With the economy looking glum and the job market even less stellar, buying and upgrading new tech devices has been put on the backburner. Instead, most of us have had to tighten our belts and eschew splurging, focusing on the essentials. Of course, the fact we love technology means we'll always have some in our lives, but here's how we've learned to be more careful and considerate of our tech spending habits...
This year, even though we've wanted to splurge on tech, it wasn't an option. With mortgage payments and other debts, we had to prioritize, so as a rule we've adopted some stricter and prudent spending habits. We try to make our tech as long as possible before replacing it, and when we do replace it, we look to make the replacement a long term one: quality over quantity.
1. Yearly Plans: This year, we actually haven't spent any money on tech (!). Our last big purchase was a MacBook Pro at the end of 2010. Since then, we haven't bought any tech and don't plan on getting anything. The main reason is that most of the products that we're interested in will get major revamps in a short while, so there's no need to buy yesterday's tech. While this can be said about many things, it's important to make a yearly plan and stick to it (barring any tech emergencies).
2. Pay Cash for all Purchases: We've said it before and we'll say it again, paying cash for tech is the only way to go. It ensures that we pay the exact price that that was advertised for a device, without paying any interest, which can make any discounts disappear into thin air if you're not careful.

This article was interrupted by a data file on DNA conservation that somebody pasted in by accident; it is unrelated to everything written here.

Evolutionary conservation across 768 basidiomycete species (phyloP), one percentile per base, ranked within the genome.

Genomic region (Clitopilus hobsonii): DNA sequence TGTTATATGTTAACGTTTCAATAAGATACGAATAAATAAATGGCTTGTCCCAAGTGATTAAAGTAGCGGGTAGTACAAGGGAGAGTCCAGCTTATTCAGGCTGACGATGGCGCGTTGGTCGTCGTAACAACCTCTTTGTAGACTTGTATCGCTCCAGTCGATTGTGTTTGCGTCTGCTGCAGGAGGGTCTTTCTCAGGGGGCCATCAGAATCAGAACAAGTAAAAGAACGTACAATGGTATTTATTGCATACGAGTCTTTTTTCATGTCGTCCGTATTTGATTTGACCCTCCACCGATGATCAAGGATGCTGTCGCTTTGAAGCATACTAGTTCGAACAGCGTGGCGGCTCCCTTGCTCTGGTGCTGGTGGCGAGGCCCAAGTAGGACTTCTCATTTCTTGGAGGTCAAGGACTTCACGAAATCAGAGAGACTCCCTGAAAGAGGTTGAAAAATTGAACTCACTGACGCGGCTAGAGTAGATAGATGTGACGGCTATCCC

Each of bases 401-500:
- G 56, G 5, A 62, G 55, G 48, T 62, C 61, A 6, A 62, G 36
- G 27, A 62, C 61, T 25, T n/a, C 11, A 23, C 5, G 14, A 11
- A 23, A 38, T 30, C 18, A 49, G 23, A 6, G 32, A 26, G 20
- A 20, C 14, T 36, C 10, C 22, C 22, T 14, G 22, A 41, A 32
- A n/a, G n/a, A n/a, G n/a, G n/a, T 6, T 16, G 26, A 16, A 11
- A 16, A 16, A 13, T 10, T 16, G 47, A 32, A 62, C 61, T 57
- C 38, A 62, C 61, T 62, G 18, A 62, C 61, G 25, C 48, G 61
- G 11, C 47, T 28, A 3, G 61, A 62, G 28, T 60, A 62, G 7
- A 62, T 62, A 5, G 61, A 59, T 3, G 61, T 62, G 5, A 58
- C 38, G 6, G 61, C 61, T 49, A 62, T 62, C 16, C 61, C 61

3. Avoid Tech that Needs Yearly Refreshes: Some devices, like the iPhone and iPad, are refreshed almost every year, which is a boon to the company, but bad for consumers' bank accounts. While some people think they cannot live without the latest phones and tablets, we like to keep devices for a minimum of two years before replacing them. Most of our devices are kept for longer. Our cell phone is 4 years old and our desktop PC is a geriatric 5 years old (yet still useful).
4. Boost Specs of Devices to the Max: While it might make sense to buy a model that's less expensive and has less specs to fit your budget, in order to get the most out of the life cycle of a product, we believe in purchasing the best you can afford. This will help extend the lifetime use of your device, especially if you practice some component upgrade DIY (for a laptop, boost the RAM to the max, change out the hard drive to a larger capacity, consider an solid state hard drive).
5. Managing Your Desires within a Budget: If you check your past purchases and come up with an alarming amount, then it's time to start a tech budget. Allocate a portion of your salary towards tech purchases and use this money for this purpose only. Stick to it and don't splurge.
Spend on This Skimp on This
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Tech Desires: Managing Tech Life without Splurging
(images: Joelle, Flickr member Porro via CC license, Flickr member Seb Kom via CC License and Flickr member DeclanTM vis CC License)